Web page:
Brachytherapy for Prostate Cancer

What is Brachytherapy for Prostate Cancer

Brachytherapy for prostate cancer is radiation treatment that is placed inside of the prostate (prostate gland). There are several types of brachytherapy:

  • Low-dose rate (LDR) therapy. This may involve temporary implants or permanent radioactive seed or pellet implants. The radiation does not travel far from the prostate, which means that healthy, noncancerous tissues around the prostate receive only a small dose of radiation. This helps to protect those tissues from injury. This type of treatment may be followed by a course of external beam radiation.
    • Temporary low-dose implants are left in the prostate for 1–7 days. The implants are needles, applicators, or thin, plastic tubes (catheters) that contain radioactive material. You will need to stay in the hospital while the implant is in place.
    • Permanent low-dose implants (seeds or pellets) are injected into the prostate, and they work for up to one year after they are inserted. They are left in place and are not removed.
  • High-dose rate (HDR) therapy. This is given through needles, applicators, or catheters that contain radioactive material. The tubes are removed after treatment, and no radiation is left in the prostate. This type of treatment may be followed by a course of external beam radiation.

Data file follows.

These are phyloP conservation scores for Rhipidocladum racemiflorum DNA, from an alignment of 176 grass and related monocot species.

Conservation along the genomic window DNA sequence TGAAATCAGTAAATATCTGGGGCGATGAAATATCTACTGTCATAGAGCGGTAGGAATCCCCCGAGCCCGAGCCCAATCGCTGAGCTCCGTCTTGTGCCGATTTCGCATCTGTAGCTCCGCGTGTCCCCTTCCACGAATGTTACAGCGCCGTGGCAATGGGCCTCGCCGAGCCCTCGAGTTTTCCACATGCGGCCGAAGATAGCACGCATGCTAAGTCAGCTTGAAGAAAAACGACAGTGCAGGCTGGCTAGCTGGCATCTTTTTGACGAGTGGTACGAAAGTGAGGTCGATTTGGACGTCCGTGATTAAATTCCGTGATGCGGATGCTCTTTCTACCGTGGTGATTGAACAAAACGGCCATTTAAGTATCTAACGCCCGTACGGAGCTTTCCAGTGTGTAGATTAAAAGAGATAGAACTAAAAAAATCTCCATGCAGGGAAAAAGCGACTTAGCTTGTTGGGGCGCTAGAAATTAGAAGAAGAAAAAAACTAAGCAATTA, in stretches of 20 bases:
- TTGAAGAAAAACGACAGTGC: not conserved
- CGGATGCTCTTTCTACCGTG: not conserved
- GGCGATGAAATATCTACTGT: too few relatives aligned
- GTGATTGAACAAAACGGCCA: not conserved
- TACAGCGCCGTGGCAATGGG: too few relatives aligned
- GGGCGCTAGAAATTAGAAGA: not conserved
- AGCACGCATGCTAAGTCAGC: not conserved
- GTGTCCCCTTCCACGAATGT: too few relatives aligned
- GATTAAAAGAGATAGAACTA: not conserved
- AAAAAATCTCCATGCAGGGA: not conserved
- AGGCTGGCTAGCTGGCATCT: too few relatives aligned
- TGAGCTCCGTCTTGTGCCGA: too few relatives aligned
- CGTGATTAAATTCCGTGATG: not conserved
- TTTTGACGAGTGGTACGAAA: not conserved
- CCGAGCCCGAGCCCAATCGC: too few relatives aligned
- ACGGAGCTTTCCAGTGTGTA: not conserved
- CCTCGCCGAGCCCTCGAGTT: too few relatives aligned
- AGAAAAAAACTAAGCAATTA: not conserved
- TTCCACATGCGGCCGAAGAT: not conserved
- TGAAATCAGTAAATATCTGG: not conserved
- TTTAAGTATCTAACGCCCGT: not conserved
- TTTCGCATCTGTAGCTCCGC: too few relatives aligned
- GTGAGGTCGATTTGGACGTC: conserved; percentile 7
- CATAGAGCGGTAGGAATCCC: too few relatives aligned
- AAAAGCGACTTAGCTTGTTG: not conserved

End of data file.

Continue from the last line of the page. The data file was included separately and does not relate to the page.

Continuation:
Tell a health care provider about:

  • Any allergies you have.
  • All medicines you are taking, including vitamins, herbs, eye drops, creams, and over-the-counter medicines.
  • Any problems you or family members have had with anesthetic medicines.
  • Any surgeries you have had.
  • Any blood disorders you have.
  • Any medical conditions you have.

What are the risks?

Generally, this is a safe procedure. However, problems may occur, including:

  • Inflammation of the rectum.
  • Problems getting or keeping an erection (erectile dysfunction).
  • Trouble urinating.
  • Diarrhea.
  • Bleeding.
  • Loss of bowel control.

What happens before the procedure?

Staying hydrated

Follow instructions from your health care provider about hydration, which may include:

  • Up to 2 hours before the procedure – you may continue to drink clear liquids, such as water, clear fruit juice, black coffee, and plain tea.

Eating and drinking

Follow instructions from your health care provider about eating and drinking, which may include:

  • 8 hours before the procedure – stop eating heavy meals or foods such as meat, fried foods, or fatty foods.